Maybe I am going off on one here but is this a more deep philosophical question than it appears?  There have always been "stay at home" children, those who do not launch into stellar careers or marry a Duke or some such.  Indeed, in Italy, sons don't leave home (or contribute to the household) until they are in their 30's, these days.  There always seems to be a spinster aunt in novels, who remains within the household, doing the mending and nursing their parents in their old age.

Are we measuring them by modern-day post-feminist standards?  Are they practising their own self care by remaining in the family home where they feel secure and able to inch forward in recovery?  Are we setting standards too high for them?

Not that I don't have an enormous amount of sympathy with all of you and understand your frustration but, living in a slightly surreal "Bevan enclave" here, where the whole of my h's immediate family lives in a 2 mile radius (and, yes, I know all the jokes about the Ewings!), I don't find it that all strange for children to remain "at home" until they are much older.  Should we be considering granny annexes for them?

(Getting off soap box, putting on tin hat and heading towards the bottom of the garden.....)
Mother, wife, farmer, C of C and M Productions
I don't have any answers either but wanted you to know how much I admire your strength and courage.  I have followed your story for a long time.  I wonder about chipping away at this one step at a time. For example, you might decide between you all that your d gradually start taking more financial responsibility for herself (buying gas, food or paying for housing).  Our d has moved out but we pay for almost everything right now.  We did tell her that if she's moving out she would need to take responsibility for her rent right now.  I guess our plan is to gradually require her to take more control and responsibility over time.  All my best.
I agree with you 100% Charlotte.  In many cultures people do live at home into their 30's and when they are ready to get married.  Isn't that the way in Italy?

We have also had a huge shift here in the States due to the economy where young people can't get jobs after college or at least high enough paying jobs to support their own place and other expenses.

I can't remember the percent, but it's pretty high where young adults have moved back into their home.  something like 60 %

What we did with my D who is around SL's D's age was to encourage independent behaviors while living at  home.
That included doing chores, helping to pay part of the expenses, etc.  

My D lived at home throughout her recovery until she was strong enough to move on her own and had been WR/maintained long term.  She worked on her comorbid condition with a wonderful trauma EMDR therapist.  She worked at a job she liked to develop skills  and prepare her for her current schooling.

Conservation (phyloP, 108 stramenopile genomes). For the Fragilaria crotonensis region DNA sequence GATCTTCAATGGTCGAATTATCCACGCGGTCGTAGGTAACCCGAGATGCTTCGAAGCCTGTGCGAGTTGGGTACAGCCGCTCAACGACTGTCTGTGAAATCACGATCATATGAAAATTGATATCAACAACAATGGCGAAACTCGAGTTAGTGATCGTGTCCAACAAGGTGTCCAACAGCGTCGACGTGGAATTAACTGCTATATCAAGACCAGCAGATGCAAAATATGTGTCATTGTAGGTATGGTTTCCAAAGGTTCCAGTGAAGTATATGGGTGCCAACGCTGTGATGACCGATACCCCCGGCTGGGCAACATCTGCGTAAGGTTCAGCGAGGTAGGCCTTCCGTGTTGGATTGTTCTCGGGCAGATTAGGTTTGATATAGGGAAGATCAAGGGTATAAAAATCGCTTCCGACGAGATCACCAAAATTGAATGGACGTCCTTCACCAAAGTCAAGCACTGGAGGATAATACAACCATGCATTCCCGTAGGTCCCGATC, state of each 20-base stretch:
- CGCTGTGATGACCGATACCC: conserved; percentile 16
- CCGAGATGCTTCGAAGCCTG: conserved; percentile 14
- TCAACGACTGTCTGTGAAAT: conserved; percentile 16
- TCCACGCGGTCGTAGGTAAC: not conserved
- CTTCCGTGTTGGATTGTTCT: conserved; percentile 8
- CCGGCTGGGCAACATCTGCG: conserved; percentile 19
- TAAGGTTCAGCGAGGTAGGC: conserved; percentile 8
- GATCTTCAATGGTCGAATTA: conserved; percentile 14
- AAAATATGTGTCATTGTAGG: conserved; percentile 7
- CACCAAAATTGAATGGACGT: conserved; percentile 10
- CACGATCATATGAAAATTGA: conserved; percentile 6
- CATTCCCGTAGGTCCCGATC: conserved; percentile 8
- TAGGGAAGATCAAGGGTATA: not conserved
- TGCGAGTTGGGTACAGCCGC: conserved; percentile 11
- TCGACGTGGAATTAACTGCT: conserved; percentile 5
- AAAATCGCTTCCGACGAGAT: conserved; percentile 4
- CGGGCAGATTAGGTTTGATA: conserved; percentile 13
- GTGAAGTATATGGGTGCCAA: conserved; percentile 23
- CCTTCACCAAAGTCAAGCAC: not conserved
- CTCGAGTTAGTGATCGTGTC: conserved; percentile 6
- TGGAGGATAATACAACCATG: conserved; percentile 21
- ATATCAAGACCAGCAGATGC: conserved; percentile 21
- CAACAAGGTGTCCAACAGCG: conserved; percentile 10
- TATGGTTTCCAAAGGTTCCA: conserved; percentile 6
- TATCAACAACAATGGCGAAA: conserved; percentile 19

She took some classes to get her brain working again.  

In other words, I used the time at home to keep it a peaceful place so she could recover and gain these skills at the same time.  She worked on social anxiety and other issues while at home to prepare her for when she would go out on her own one day because that was her goal.

But this is all really difficult as we all know when the brain is malnourished it is hard to think clearly.
I love the idea of chipping away at one thing at a time, to solidify that gain and then move on to the next.  Somehow when we expect too many things at once, nothing gets accomplished for them to internalize the gain.

I found that the best I could do to help my D was to talk things over with her to encourage her own problem solving and finding solutions, plans, etc.

What we found was that tackling one thing at a time in a very consistent way for fear extinction was what helped my D who was full of fears and avoidant of tackling them.

It takes time, patience, and changing of our expectations.

In this world we live in - there are too many Shoulds to keep up with others and I feel that all of our children's situations are unique.  Meeting them where they are helps to gain acceptance and lessen our frustration.

But it always starts with full and accurate WR
WenWinning (formerly wenlow) - a Mom who has learned patience, determination, empathy, and inner strength to help her young adult daughter gain full remission after over a decade of illness and clinician set inaccurate weights